[lug] WAS, can't make this stuff up, folks... any OpenCL folks out there?

Davide Del Vento davide.del.vento at gmail.com
Wed Oct 28 15:44:34 MDT 2009

I don't have developed with OpenCL at all, but I have attended several
talks in several conferences about it. In a nutshell:

1) it's good at really large floating point operations count and bad
at everything else (like ifs). It is *especially* bad when large data
needs to be transferred and very little computation in occurring (like
in this case, very large data, large ifs, and basically the
computation is an n=n+1)

2) because of 1) it twists completely your knowledge of computer
science, which is usually done taking in mind that floating point
operations are expensive, compared to other things. In GPU, floating
point operations are so cheap (and everything else is so expensive -
especially memory access outside the tiny-tiny "cache") that the most
performant algorithms are the ones that do-and-re-do the same
computation in different places, instead (say) of saving it somewhere
and accessing it when needed later. If you are a long term developer,
that's a really weird thing to do, and it's a serious example of the
"everything you know is wrong" (for example the fastest sorting
algorithm on GPUs is not one in the top 5 faster sorting algorithms
that you'd use on CPUs)

3) OpenCL is very difficult - for example is much difficult than CUDA
(which I believe it's not easy too)

4) OpenCL is much easier than what was available before (like
hijacking OpenGL for doing GPGPU) -

5) by design, OpenCL works on different hw (unlike CUDA), BUT the
performance tuning is NOT automatic, i.e. the fastest algorithm in
your hardware may be not-optimal at all on a different hw - closely
related with 2) there is only so much you can abstract! If your hw is
faster at different things than another hw, it's obvious that you'll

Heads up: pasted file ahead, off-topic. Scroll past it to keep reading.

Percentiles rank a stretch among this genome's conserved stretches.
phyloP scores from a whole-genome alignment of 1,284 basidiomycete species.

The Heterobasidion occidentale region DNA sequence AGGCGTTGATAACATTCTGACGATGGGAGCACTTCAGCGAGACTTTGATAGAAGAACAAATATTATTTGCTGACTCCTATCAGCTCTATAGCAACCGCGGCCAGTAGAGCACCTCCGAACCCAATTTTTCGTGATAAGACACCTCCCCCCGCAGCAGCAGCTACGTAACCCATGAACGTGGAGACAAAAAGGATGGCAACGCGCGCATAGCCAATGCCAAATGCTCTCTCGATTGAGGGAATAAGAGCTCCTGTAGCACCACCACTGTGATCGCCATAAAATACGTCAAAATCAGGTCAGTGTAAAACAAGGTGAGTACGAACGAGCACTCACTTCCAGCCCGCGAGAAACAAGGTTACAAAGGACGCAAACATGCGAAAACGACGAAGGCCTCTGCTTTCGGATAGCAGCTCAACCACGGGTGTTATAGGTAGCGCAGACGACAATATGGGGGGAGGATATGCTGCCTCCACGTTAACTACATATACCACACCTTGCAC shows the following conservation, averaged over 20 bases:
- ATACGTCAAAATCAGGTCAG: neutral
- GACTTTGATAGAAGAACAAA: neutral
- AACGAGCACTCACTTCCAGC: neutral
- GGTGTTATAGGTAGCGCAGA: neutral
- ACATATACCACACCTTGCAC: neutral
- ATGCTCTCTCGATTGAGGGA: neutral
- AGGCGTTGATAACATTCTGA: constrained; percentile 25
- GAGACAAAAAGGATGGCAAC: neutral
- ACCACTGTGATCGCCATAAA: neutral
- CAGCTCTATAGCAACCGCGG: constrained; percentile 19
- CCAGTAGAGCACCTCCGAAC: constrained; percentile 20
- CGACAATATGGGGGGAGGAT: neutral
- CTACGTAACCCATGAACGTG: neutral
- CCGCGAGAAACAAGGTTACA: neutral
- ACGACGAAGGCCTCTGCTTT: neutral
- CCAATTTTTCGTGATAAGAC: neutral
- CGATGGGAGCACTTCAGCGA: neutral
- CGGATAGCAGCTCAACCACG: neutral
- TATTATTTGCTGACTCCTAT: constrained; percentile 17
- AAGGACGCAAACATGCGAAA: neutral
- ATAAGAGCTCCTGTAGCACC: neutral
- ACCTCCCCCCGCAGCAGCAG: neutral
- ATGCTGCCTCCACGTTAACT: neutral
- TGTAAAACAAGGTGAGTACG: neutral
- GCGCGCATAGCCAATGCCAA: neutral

really need different algorithms if you'll switch vendor - despite
that the code itself is "portable". Otherwise you won't get the
performance you're after (by a very large margin, not just a few %)

6) if you don't have anything better to do in your life, it is worth
playing with it, since it can surely put a tremendous power at your
fingertip: for example you can have a TeraFlop form an nVidia GPU for
slightly more than 1k$ and less than 200W - you will need about 20
Intel “Nehalem”Core i7 Extreme to much that floating point power - at
about 10 times the cost and the power consumption

Thus, I'll continue to program for CPUs :-)


On Wed, Oct 28, 2009 at 12:04,  <stimits at comcast.net> wrote:
> ...
> tell "the customer", since he just wanted an image. My scripts worked
> ok. Until eventually I didn't get any plot at all when my "some" data
> reached 4GB (I was plotting on my 32bit laptop). To get the plots in
> time to the f*** customer, the less painful solution was to install an
> Ubuntu 64 bit on a spare desktop (with 1GB of  physical RAM), enabling
> the largest available partition as swap (48GB) and let it chew for one
> night-per-plot.
> ...
> A long time ago, I had suggested to a colleague that on some of our large
> data projects, it would be fascinating to offload some image processing
> functions to the GPU of what were then was a brand new high speed video card
> world. We were thinking about all kinds of things which were not practical
> due to software interface, such as geometric computations, security hash
> generation, and image manipulation. Well, there is now OpenCL:
> http://en.wikipedia.org/wiki/OpenCL
> http://www.khronos.org/opencl/
> I have not yet touched OpenCL, but issues like the above plot taking so
> long, would make an interesting candidate (OpenCL is more or less a uniform
> interface to non-uniform hardware, especially video cards...much the way
> OpenGL graphics is a similar interface specialized in graphics). Has anyone
> here experimented with OpenCL on linux?
> Dan Stimits, stimits AT comcast DOT net
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